By Menachem Z. Rosensaft
How will present and future generations of Jews and non-Jews around the globe, born decades after the end of World War II, come to terms with the Holocaust, the systematic annihilation of 6,000,000 European Jews at the hands of the Third Reich and its multi-national accomplices?
As the survivors of the Hitlerite “Final Solution of the Jewish Question” fade from the scene, and as their children and grandchildren – the witnesses’ witnesses – themselves reach middle age and beyond, Holocaust remembrance is undergoing a gradual yet very much perceptible transformation. According to one disturbing recent survey, 41% of American adults, and 66% of American millennials, do not know the significance of Auschwitz. According to another poll, one in five young adults in France between the ages of 18 and 34 said that they had never even heard of the Holocaust.
One way of conveying the enormity of the Holocaust is by literally bringing its imagery into people’s homes. This is what photographer Judy Glickman Lauder has accomplished in her superb book, Beyond the Shadows, The Holocaust and the Danish Exception, published by the Aperture Foundation. This beautifully produced volume combines ethereal photographs of the death camps and other sites where the genocide of European Jewry occurred with portraits of Danes who risked their lives to successfully rescue most of their Jewish neighbors and friends.
In a poetic prologue, the late Holocaust survivor and Nobel Peace Prize laureate Elie Wiesel captures the essence of Glickman Lauder’s photographs. “It’s as if they infiltrate the entire universe, where a last gaze is fixed, a last breath taken. Shadows, enormous and evanescent. Shadows that suffer … Shadows of nocturnal memories. It is frightful to penetrate them since, in the blink of an eye, there is danger of drowning in them.”
A blurred image of the railroad track leading from Warsaw to the Treblinka death camp, followed by another of an eerie railroad crossing at Treblinka with ghost-like white trees in the background. Photographs of the stark present-day interior and exterior of the barracks at Auschwitz-Birkenau force the viewer to imagine what this place had been like more than 75 years ago when it had been overwhelmed by horror and unspeakable suffering. A surrealistic depiction of the famed “Arbeit macht frei” (work makes one free” gate at Auschwitz is followed by the same legend at the Theresienstadt and Dachau concentration camps, a reminder that the Nazi German abuse of language was not confined to any one place.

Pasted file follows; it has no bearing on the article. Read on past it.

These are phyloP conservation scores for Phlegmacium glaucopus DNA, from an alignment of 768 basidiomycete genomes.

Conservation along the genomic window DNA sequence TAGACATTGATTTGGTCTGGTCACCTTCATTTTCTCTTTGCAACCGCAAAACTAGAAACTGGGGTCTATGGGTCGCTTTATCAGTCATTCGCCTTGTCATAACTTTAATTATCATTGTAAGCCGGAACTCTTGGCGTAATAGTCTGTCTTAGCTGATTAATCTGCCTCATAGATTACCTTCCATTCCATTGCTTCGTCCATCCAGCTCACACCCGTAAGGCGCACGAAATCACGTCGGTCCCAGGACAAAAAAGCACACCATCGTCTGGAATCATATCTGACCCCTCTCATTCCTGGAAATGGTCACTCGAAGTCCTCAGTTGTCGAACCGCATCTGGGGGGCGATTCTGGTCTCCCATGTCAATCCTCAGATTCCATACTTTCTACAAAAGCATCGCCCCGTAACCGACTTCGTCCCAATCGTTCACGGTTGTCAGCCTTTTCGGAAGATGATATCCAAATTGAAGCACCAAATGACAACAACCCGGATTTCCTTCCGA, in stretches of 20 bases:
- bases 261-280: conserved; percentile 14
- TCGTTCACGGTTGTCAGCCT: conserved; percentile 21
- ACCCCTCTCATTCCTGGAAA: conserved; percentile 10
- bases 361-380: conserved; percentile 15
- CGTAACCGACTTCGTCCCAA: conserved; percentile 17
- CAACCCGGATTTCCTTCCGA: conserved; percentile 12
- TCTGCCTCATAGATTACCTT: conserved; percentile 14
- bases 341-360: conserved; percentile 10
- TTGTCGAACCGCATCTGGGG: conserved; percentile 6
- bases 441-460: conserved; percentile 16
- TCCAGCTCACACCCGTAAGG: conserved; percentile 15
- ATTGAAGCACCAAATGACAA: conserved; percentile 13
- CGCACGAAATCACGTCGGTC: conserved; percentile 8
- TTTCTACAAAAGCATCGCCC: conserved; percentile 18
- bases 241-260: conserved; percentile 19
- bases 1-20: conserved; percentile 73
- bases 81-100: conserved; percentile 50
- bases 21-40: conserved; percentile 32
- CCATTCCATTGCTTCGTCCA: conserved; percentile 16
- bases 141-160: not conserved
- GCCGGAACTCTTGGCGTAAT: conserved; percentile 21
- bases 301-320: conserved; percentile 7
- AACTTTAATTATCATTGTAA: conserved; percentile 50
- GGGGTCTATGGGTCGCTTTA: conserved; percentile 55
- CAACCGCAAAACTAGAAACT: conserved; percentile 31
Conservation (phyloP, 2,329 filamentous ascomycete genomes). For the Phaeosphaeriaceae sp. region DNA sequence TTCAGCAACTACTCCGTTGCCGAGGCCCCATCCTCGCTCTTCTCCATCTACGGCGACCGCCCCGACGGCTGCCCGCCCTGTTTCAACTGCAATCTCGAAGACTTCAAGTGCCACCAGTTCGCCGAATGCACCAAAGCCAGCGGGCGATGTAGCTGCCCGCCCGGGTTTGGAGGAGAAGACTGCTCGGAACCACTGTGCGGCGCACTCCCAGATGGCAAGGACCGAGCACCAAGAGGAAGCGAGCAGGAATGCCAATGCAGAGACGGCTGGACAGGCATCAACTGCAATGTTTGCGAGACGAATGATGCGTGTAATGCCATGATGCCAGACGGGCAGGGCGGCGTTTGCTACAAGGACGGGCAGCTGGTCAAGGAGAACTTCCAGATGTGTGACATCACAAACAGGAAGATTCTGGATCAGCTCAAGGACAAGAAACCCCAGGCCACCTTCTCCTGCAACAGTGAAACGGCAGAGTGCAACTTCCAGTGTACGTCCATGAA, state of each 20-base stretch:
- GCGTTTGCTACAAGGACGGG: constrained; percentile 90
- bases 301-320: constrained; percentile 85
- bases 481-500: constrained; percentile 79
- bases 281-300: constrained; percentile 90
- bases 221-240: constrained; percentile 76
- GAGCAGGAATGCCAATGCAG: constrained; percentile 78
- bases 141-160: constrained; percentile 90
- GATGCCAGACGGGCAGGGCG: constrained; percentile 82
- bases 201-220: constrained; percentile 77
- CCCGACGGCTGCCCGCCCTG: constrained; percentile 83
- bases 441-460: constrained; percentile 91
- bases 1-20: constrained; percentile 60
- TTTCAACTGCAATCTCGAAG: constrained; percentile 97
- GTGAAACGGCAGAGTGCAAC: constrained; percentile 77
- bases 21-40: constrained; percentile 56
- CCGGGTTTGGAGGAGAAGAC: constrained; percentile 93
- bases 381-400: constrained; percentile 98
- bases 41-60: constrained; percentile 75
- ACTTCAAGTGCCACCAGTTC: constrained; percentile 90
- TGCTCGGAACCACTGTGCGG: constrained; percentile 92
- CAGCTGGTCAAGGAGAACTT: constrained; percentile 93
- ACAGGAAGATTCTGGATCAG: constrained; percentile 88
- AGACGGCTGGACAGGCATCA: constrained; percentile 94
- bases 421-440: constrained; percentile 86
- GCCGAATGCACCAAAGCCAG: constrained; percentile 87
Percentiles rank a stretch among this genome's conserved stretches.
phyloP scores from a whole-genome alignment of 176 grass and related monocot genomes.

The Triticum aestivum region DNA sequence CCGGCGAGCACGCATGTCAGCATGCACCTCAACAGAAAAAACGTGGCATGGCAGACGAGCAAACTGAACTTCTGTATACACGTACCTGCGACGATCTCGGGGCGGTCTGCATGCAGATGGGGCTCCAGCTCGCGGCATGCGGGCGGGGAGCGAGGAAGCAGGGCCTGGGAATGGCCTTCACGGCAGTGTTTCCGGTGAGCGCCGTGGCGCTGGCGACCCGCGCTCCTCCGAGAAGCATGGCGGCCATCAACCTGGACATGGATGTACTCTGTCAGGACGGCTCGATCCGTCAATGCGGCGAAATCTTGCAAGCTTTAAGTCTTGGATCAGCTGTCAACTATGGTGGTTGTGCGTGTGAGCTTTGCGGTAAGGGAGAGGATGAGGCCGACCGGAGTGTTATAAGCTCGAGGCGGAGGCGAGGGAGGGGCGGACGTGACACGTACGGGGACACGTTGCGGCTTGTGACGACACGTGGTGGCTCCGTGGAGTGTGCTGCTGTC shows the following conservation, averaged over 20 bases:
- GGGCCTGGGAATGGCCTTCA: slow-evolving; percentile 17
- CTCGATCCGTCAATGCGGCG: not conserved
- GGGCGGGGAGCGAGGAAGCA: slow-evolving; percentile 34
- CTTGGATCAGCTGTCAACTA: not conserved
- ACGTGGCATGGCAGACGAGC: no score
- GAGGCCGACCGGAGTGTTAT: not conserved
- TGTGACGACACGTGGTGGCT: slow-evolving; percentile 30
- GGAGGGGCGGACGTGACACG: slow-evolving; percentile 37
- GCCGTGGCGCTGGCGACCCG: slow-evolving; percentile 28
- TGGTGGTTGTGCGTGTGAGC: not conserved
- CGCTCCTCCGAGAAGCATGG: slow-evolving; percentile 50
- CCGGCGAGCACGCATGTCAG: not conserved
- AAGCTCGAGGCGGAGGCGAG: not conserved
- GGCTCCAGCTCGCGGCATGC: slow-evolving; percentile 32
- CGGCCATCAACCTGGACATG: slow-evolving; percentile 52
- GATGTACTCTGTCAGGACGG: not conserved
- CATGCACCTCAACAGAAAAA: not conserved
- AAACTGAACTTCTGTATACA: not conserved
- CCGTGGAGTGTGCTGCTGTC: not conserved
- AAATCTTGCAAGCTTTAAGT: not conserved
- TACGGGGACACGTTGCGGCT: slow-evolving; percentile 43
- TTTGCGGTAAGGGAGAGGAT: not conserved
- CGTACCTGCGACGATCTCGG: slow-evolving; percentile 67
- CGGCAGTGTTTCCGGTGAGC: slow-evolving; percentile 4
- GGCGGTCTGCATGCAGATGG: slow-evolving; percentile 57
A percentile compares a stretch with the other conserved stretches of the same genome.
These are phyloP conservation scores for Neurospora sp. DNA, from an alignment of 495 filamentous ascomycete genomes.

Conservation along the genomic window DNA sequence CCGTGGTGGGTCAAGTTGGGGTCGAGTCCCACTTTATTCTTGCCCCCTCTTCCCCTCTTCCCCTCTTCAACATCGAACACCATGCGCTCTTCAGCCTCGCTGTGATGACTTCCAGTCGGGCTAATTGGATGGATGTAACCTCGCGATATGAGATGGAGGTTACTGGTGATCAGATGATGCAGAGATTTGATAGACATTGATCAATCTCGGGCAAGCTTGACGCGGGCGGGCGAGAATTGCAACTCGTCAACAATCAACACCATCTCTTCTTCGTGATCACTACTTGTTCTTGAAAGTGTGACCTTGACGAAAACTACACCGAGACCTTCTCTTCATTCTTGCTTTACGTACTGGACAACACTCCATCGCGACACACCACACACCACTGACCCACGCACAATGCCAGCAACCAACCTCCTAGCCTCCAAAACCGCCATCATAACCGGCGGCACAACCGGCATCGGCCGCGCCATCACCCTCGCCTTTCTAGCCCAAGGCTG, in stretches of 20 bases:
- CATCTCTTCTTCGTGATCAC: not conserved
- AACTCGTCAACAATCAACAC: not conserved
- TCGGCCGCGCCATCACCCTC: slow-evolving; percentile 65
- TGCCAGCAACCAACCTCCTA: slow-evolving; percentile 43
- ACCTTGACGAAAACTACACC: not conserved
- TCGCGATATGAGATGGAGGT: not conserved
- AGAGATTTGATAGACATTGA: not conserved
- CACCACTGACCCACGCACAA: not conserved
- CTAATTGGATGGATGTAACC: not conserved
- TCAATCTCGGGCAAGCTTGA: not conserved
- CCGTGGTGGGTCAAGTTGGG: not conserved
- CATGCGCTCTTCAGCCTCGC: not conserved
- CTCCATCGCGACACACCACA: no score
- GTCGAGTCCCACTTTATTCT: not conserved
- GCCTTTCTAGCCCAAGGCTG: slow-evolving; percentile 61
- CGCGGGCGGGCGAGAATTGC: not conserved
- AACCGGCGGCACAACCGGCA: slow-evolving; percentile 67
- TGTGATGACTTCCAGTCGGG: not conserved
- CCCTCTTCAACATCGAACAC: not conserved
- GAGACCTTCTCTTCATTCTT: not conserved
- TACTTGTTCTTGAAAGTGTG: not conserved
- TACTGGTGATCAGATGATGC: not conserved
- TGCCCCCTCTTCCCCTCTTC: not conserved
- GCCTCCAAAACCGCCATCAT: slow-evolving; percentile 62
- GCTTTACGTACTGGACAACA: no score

A shadowy human shape, perhaps that of the photographer, can be seen against an Auschwitz crematory oven, next to an observation by historian Yehuda Bauer: “… some of us ask where was God, and others ask where was Man?”
And then there are photographs taken in Denmark, filled with the knowledge that good could – and in rare instances did – prevail, interspersed with tombstones at the Jewish cemetery in Warsaw that seem to be stand-ins for long-dead accusers. Then there is the wall constructed from desecrated Jewish gravestones in Krakow, followed by a child’s face, from a Theresienstadt poster, against the background of the Old Jewish Cemetery in Prague.
In an introductory essay, Holocaust scholar Michael Berenbaum juxtaposes Glickman Lauder’s photographs of shoes left behind by Jews about to be gassed at Auschwitz-Birkenau with a poem by Moses Schulstein that exclaims: “We are the shoes, we are the last witnesses … and because we are only made of fabric and leather, and not of blood and flesh, each one of us avoided the hellfire.”
“The images,” writes Glickman Lauder about the photographs she took at Auschwitz in 1988, “feel out of time – in a way that is mystical and ghostly. For me they express a world turned upside down and inside out. . . . I felt I was photographing both – the visible evidence of what had transpired and the void, the emptiness . . . the absence of those who had died there.”
Beyond the Shadows is a masterpiece that deserves to be experienced by all who are willing to immerse themselves in Judy Glickman Lauder’s reflections of what Auschwitz, Treblinka and Theresienstadt represent, and to enter through her photographs the unfathomable universe of what Elie Wiesel aptly termed the “kingdom of night.”
Menachem Z. Rosensaft is General Counsel of the World Jewish Congress, and teaches about the law of genocide at the law schools of Columbia and Cornell Universities.